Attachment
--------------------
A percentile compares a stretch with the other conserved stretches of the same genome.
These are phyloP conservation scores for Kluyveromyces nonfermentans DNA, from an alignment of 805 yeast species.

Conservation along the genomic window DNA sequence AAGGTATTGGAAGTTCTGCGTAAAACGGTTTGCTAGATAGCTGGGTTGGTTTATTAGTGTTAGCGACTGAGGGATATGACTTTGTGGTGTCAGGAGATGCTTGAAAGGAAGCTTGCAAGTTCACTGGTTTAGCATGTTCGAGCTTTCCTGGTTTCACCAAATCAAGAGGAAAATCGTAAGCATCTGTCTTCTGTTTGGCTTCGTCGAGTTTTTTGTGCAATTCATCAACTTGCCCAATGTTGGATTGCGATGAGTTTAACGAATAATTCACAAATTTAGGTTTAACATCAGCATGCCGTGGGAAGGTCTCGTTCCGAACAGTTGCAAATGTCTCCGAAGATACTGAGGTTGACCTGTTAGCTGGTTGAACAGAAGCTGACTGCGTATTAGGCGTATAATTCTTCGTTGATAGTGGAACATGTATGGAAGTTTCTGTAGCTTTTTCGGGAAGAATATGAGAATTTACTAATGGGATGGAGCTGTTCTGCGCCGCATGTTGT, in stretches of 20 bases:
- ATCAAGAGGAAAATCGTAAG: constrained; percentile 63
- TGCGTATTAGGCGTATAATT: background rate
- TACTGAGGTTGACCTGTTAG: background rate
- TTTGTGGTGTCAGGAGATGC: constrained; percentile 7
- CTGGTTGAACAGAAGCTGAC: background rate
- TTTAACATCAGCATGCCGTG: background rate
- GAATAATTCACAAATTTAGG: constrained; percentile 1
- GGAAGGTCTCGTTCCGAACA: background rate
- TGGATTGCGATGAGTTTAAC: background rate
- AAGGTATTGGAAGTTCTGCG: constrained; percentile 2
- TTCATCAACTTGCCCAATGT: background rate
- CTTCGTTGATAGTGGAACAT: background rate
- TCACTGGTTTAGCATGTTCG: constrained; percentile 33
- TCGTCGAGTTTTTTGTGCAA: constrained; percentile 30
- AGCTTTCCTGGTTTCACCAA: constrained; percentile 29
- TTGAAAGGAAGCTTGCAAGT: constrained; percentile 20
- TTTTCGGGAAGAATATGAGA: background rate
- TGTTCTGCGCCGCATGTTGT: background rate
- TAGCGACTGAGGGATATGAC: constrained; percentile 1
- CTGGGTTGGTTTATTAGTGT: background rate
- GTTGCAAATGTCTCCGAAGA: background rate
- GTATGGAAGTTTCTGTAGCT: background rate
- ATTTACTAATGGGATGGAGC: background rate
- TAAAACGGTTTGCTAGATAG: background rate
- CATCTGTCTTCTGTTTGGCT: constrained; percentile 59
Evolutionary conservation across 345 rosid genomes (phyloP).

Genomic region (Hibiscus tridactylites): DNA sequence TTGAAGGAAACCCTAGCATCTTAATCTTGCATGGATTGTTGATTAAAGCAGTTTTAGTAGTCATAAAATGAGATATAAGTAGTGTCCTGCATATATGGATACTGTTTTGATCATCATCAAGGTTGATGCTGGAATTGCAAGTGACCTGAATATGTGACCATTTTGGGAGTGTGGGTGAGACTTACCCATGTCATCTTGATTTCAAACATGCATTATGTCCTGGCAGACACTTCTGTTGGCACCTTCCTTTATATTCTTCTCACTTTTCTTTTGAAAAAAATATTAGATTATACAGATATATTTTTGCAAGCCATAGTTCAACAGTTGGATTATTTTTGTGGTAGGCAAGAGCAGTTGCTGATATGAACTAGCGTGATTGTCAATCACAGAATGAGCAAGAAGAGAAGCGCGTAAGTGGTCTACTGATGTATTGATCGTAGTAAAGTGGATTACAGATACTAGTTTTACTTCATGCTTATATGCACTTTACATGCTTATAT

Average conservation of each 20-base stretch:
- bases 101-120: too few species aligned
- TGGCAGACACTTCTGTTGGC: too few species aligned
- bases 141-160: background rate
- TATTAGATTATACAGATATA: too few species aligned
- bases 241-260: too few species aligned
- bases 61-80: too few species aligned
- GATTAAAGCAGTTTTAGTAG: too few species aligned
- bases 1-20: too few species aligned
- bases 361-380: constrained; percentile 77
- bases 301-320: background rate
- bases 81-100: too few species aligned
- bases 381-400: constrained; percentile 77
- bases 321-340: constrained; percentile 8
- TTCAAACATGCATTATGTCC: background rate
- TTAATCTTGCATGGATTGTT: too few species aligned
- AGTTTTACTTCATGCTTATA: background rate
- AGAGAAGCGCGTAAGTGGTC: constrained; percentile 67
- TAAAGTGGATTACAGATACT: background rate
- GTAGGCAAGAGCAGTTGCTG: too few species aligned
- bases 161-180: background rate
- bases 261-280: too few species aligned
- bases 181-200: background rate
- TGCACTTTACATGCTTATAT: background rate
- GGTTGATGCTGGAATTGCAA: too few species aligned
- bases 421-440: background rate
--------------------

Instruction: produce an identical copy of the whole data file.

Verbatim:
A percentile compares a stretch with the other conserved stretches of the same genome.
These are phyloP conservation scores for Kluyveromyces nonfermentans DNA, from an alignment of 805 yeast species.

Conservation along the genomic window DNA sequence AAGGTATTGGAAGTTCTGCGTAAAACGGTTTGCTAGATAGCTGGGTTGGTTTATTAGTGTTAGCGACTGAGGGATATGACTTTGTGGTGTCAGGAGATGCTTGAAAGGAAGCTTGCAAGTTCACTGGTTTAGCATGTTCGAGCTTTCCTGGTTTCACCAAATCAAGAGGAAAATCGTAAGCATCTGTCTTCTGTTTGGCTTCGTCGAGTTTTTTGTGCAATTCATCAACTTGCCCAATGTTGGATTGCGATGAGTTTAACGAATAATTCACAAATTTAGGTTTAACATCAGCATGCCGTGGGAAGGTCTCGTTCCGAACAGTTGCAAATGTCTCCGAAGATACTGAGGTTGACCTGTTAGCTGGTTGAACAGAAGCTGACTGCGTATTAGGCGTATAATTCTTCGTTGATAGTGGAACATGTATGGAAGTTTCTGTAGCTTTTTCGGGAAGAATATGAGAATTTACTAATGGGATGGAGCTGTTCTGCGCCGCATGTTGT, in stretches of 20 bases:
- ATCAAGAGGAAAATCGTAAG: constrained; percentile 63
- TGCGTATTAGGCGTATAATT: background rate
- TACTGAGGTTGACCTGTTAG: background rate
- TTTGTGGTGTCAGGAGATGC: constrained; percentile 7
- CTGGTTGAACAGAAGCTGAC: background rate
- TTTAACATCAGCATGCCGTG: background rate
- GAATAATTCACAAATTTAGG: constrained; percentile 1
- GGAAGGTCTCGTTCCGAACA: background rate
- TGGATTGCGATGAGTTTAAC: background rate
- AAGGTATTGGAAGTTCTGCG: constrained; percentile 2
- TTCATCAACTTGCCCAATGT: background rate
- CTTCGTTGATAGTGGAACAT: background rate
- TCACTGGTTTAGCATGTTCG: constrained; percentile 33
- TCGTCGAGTTTTTTGTGCAA: constrained; percentile 30
- AGCTTTCCTGGTTTCACCAA: constrained; percentile 29
- TTGAAAGGAAGCTTGCAAGT: constrained; percentile 20
- TTTTCGGGAAGAATATGAGA: background rate
- TGTTCTGCGCCGCATGTTGT: background rate
- TAGCGACTGAGGGATATGAC: constrained; percentile 1
- CTGGGTTGGTTTATTAGTGT: background rate
- GTTGCAAATGTCTCCGAAGA: background rate
- GTATGGAAGTTTCTGTAGCT: background rate
- ATTTACTAATGGGATGGAGC: background rate
- TAAAACGGTTTGCTAGATAG: background rate
- CATCTGTCTTCTGTTTGGCT: constrained; percentile 59
Evolutionary conservation across 345 rosid genomes (phyloP).

Genomic region (Hibiscus tridactylites): DNA sequence TTGAAGGAAACCCTAGCATCTTAATCTTGCATGGATTGTTGATTAAAGCAGTTTTAGTAGTCATAAAATGAGATATAAGTAGTGTCCTGCATATATGGATACTGTTTTGATCATCATCAAGGTTGATGCTGGAATTGCAAGTGACCTGAATATGTGACCATTTTGGGAGTGTGGGTGAGACTTACCCATGTCATCTTGATTTCAAACATGCATTATGTCCTGGCAGACACTTCTGTTGGCACCTTCCTTTATATTCTTCTCACTTTTCTTTTGAAAAAAATATTAGATTATACAGATATATTTTTGCAAGCCATAGTTCAACAGTTGGATTATTTTTGTGGTAGGCAAGAGCAGTTGCTGATATGAACTAGCGTGATTGTCAATCACAGAATGAGCAAGAAGAGAAGCGCGTAAGTGGTCTACTGATGTATTGATCGTAGTAAAGTGGATTACAGATACTAGTTTTACTTCATGCTTATATGCACTTTACATGCTTATAT

Average conservation of each 20-base stretch:
- bases 101-120: too few species aligned
- TGGCAGACACTTCTGTTGGC: too few species aligned
- bases 141-160: background rate
- TATTAGATTATACAGATATA: too few species aligned
- bases 241-260: too few species aligned
- bases 61-80: too few species aligned
- GATTAAAGCAGTTTTAGTAG: too few species aligned
- bases 1-20: too few species aligned
- bases 361-380: constrained; percentile 77
- bases 301-320: background rate
- bases 81-100: too few species aligned
- bases 381-400: constrained; percentile 77
- bases 321-340: constrained; percentile 8
- TTCAAACATGCATTATGTCC: background rate
- TTAATCTTGCATGGATTGTT: too few species aligned
- AGTTTTACTTCATGCTTATA: background rate
- AGAGAAGCGCGTAAGTGGTC: constrained; percentile 67
- TAAAGTGGATTACAGATACT: background rate
- GTAGGCAAGAGCAGTTGCTG: too few species aligned
- bases 161-180: background rate
- bases 261-280: too few species aligned
- bases 181-200: background rate
- TGCACTTTACATGCTTATAT: background rate
- GGTTGATGCTGGAATTGCAA: too few species aligned
- bases 421-440: background rate